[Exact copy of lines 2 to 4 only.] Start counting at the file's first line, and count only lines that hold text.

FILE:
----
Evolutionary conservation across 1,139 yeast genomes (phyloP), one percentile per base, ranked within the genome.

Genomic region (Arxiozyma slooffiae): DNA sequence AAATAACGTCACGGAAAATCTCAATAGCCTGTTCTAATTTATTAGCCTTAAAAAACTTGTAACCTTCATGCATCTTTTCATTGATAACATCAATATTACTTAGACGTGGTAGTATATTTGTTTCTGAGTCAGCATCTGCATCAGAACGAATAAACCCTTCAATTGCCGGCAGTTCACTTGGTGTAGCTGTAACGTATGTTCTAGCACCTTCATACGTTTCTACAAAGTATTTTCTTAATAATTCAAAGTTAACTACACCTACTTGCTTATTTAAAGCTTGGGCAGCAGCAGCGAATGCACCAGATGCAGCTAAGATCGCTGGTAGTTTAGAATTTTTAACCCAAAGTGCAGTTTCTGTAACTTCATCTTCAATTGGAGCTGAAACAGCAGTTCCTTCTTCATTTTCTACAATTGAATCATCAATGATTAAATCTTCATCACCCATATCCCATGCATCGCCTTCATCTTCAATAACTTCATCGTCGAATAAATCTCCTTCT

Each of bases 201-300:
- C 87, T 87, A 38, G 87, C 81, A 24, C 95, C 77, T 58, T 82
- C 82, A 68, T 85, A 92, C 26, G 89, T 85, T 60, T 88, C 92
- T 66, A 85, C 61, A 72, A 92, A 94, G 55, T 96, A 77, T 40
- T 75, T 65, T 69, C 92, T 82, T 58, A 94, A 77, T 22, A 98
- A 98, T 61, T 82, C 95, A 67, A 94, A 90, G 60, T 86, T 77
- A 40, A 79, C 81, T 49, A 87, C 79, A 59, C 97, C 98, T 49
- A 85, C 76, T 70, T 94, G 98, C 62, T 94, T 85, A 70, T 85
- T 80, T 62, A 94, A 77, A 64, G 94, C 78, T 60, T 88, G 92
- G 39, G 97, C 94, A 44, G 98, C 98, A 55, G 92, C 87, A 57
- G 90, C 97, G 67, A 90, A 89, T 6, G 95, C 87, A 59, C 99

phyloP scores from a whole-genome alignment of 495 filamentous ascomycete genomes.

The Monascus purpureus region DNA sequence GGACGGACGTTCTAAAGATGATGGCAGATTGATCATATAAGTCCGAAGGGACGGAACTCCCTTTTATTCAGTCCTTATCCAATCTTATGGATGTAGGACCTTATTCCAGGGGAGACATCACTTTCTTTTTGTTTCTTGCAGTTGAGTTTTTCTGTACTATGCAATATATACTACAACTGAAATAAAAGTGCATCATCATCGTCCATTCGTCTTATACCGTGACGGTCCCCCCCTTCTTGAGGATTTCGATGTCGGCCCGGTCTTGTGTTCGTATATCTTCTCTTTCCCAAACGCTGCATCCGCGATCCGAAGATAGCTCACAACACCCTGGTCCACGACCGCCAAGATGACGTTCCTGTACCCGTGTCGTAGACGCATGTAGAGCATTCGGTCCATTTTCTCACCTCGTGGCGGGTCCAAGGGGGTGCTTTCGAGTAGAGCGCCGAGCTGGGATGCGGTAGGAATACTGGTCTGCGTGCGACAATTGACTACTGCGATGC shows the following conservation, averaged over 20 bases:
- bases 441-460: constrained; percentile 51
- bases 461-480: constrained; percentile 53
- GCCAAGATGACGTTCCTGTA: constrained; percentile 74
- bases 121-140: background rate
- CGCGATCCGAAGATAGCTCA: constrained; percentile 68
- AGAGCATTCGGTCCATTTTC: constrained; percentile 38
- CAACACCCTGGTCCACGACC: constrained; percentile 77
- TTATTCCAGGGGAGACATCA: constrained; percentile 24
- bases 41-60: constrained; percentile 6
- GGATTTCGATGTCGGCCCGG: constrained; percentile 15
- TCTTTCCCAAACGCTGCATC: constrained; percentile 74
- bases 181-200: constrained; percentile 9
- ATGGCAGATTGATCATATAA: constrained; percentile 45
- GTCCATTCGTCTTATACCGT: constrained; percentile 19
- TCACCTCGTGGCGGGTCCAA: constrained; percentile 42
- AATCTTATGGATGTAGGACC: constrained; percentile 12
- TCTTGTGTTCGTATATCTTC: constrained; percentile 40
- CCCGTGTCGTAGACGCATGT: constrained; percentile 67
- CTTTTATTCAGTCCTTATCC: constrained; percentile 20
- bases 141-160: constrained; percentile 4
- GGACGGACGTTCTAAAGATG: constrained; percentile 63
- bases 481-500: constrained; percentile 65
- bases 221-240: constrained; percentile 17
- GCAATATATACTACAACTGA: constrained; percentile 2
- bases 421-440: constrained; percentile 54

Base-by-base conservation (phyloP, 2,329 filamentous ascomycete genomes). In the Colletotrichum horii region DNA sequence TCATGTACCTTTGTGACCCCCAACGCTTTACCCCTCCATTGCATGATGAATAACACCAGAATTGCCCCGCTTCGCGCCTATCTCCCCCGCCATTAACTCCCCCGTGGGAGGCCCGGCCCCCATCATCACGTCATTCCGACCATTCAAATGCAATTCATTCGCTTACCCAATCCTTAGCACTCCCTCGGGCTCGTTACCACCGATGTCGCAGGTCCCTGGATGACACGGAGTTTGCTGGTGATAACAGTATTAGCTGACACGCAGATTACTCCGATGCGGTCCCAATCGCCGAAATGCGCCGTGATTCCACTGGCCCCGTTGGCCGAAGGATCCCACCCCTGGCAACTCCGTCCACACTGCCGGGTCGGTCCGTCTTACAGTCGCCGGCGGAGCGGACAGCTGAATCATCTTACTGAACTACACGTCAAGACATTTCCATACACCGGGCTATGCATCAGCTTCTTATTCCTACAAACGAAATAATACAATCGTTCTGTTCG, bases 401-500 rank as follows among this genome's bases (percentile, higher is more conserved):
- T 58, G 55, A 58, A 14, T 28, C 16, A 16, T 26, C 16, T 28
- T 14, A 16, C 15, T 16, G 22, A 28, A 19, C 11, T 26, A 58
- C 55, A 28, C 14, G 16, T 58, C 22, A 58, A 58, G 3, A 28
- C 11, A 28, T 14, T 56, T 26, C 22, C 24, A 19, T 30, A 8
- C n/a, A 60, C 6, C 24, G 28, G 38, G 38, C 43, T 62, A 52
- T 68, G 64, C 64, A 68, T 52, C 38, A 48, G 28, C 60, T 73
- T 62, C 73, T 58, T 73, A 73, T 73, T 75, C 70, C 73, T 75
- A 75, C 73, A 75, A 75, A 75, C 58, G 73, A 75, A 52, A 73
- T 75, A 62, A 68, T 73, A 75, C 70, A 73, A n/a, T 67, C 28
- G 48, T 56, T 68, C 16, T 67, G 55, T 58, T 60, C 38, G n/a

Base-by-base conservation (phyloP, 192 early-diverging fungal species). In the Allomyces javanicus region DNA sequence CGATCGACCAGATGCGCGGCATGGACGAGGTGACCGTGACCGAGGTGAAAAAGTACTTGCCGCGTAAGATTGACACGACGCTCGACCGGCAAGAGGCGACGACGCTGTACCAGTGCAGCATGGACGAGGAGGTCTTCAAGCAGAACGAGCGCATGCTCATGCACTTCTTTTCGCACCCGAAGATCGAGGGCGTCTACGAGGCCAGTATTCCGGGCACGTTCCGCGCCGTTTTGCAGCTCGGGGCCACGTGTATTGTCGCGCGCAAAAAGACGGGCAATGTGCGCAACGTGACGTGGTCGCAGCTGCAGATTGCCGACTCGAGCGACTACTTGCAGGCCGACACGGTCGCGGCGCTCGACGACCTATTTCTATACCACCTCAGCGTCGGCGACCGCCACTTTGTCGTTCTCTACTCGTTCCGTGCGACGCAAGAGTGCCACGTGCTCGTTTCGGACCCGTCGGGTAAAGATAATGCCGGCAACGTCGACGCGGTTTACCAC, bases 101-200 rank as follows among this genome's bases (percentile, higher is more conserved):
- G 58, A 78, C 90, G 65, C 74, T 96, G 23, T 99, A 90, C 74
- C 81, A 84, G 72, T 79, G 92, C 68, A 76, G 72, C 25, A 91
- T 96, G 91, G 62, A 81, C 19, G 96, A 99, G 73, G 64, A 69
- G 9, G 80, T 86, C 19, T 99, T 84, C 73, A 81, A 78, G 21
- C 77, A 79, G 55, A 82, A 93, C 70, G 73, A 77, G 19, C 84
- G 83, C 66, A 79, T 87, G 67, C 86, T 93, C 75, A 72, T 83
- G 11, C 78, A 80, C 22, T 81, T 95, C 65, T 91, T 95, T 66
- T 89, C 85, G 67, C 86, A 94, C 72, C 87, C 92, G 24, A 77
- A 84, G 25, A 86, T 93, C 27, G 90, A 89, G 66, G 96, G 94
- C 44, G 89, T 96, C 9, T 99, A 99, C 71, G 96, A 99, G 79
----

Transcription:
Genomic region (Arxiozyma slooffiae): DNA sequence AAATAACGTCACGGAAAATCTCAATAGCCTGTTCTAATTTATTAGCCTTAAAAAACTTGTAACCTTCATGCATCTTTTCATTGATAACATCAATATTACTTAGACGTGGTAGTATATTTGTTTCTGAGTCAGCATCTGCATCAGAACGAATAAACCCTTCAATTGCCGGCAGTTCACTTGGTGTAGCTGTAACGTATGTTCTAGCACCTTCATACGTTTCTACAAAGTATTTTCTTAATAATTCAAAGTTAACTACACCTACTTGCTTATTTAAAGCTTGGGCAGCAGCAGCGAATGCACCAGATGCAGCTAAGATCGCTGGTAGTTTAGAATTTTTAACCCAAAGTGCAGTTTCTGTAACTTCATCTTCAATTGGAGCTGAAACAGCAGTTCCTTCTTCATTTTCTACAATTGAATCATCAATGATTAAATCTTCATCACCCATATCCCATGCATCGCCTTCATCTTCAATAACTTCATCGTCGAATAAATCTCCTTCT

Each of bases 201-300:
- C 87, T 87, A 38, G 87, C 81, A 24, C 95, C 77, T 58, T 82